Last fall, the City of Kimberley began a process of discovery to look at what residents want the rest of the world to know about Kimberley. Local company Story & Co. were contracted to define Kimberley’s story and throughout the process 400 residents participated in print and online surveys, 76 took part in community meetings and conversations, and 80 met together to learn more about the branding process. In addition there were over 35 one-to-one interviews; as well as information and feedback sessions with groups, organizations and high-school students; and there were also nearly 100 responses to visitor surveys. Further to the community engagement, studies and reports previously undertaken for the city were also reviewed.
Rising from that is a new look for marketing tools, and more importantly, a unified message that will tell the world that Kimberley is a good place to be.
It’s a simple phrase, but it can be used as a marketing element by all sorts of organizations and tourism partners to talk about what is good about Kimberley, from mountain biking to golfing to raising a family.
The City began to roll out the new look this week as the newly designed website went live — check it out at www.city.kimberley.ca
The Bulletin sat down with Mayor Ron McRae, CAO Scott Sommerville, Economic Development Director Kevin Wilson and Matt Thompson of Story & Co. to talk about it all means.
The concept and images, they explain, represent where Kimberley is now and where it’s going. It’s not a culmination so much as a transition in how we communicate. A good place to be is a tagline that is part of that communication.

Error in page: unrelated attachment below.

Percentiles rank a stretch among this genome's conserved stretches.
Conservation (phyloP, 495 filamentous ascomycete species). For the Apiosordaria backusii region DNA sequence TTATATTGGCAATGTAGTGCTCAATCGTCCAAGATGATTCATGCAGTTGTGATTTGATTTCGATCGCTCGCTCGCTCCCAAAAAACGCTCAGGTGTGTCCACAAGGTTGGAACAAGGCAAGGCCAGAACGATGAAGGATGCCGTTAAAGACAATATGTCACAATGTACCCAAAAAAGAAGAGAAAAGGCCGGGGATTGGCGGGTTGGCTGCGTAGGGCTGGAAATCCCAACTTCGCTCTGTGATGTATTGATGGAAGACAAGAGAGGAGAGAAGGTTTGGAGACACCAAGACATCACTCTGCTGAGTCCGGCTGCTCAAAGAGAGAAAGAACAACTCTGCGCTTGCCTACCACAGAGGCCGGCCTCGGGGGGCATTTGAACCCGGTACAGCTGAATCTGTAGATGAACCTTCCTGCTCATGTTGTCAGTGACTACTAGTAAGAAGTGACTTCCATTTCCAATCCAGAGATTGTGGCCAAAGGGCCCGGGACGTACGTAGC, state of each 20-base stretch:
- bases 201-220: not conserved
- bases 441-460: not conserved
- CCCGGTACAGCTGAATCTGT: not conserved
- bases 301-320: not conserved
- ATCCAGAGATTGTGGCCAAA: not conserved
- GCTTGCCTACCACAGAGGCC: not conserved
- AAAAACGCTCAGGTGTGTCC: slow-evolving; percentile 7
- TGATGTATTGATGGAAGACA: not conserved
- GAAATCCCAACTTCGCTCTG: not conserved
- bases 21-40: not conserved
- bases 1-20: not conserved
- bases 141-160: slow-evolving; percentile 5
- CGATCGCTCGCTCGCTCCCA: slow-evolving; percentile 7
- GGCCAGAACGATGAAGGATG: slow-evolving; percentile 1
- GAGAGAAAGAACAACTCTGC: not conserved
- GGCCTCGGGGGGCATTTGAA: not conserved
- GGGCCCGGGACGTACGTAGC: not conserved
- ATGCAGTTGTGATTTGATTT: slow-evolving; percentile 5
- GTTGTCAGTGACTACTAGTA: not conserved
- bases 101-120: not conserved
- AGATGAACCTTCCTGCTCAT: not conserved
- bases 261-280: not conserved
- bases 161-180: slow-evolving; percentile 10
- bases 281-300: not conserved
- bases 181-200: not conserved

“Our community’s brand is who we are, what we do, where we live, how we do things, and it’s also the thing’s that people say behind our backs,” McRae said. “It’s our community’s collective culture, stories, aspirations, visions, goals and objectives. Our brand is who we are today, and who we want to be in the future.
“Our brand is NOT our logo, photos, tagline or colours. Logo, photos, tagline, colours are elements of our brand — tools — tools that have been developed, as part of this initiative, to help share our story. On their own they are nothing. However, together and with time and consistency they begin to strengthen and tell our story.”
Residents will begin to see posters such as the ones on the front page in economic development marketing, and in marketing from Tourism Kimberley and the Chamber of Commerce. It’s a concept that can easily be adopted to market arts, culture, sports and more.
“The communication initiative and brand tools developed don’t even try to sum up all our story in one go,” Wilson said. “Instead, they’re tools for helping us tell many different parts of our story. The tools we’ve developed are by necessity, quite broad. They work in many circumstances. They have to work for our community and its organizations, for businesses, for golfers, skiers, families, hard-core adventurers, cultural enthusiasts and event-goers, guests and for businesses and folks looking to relocate to our community.”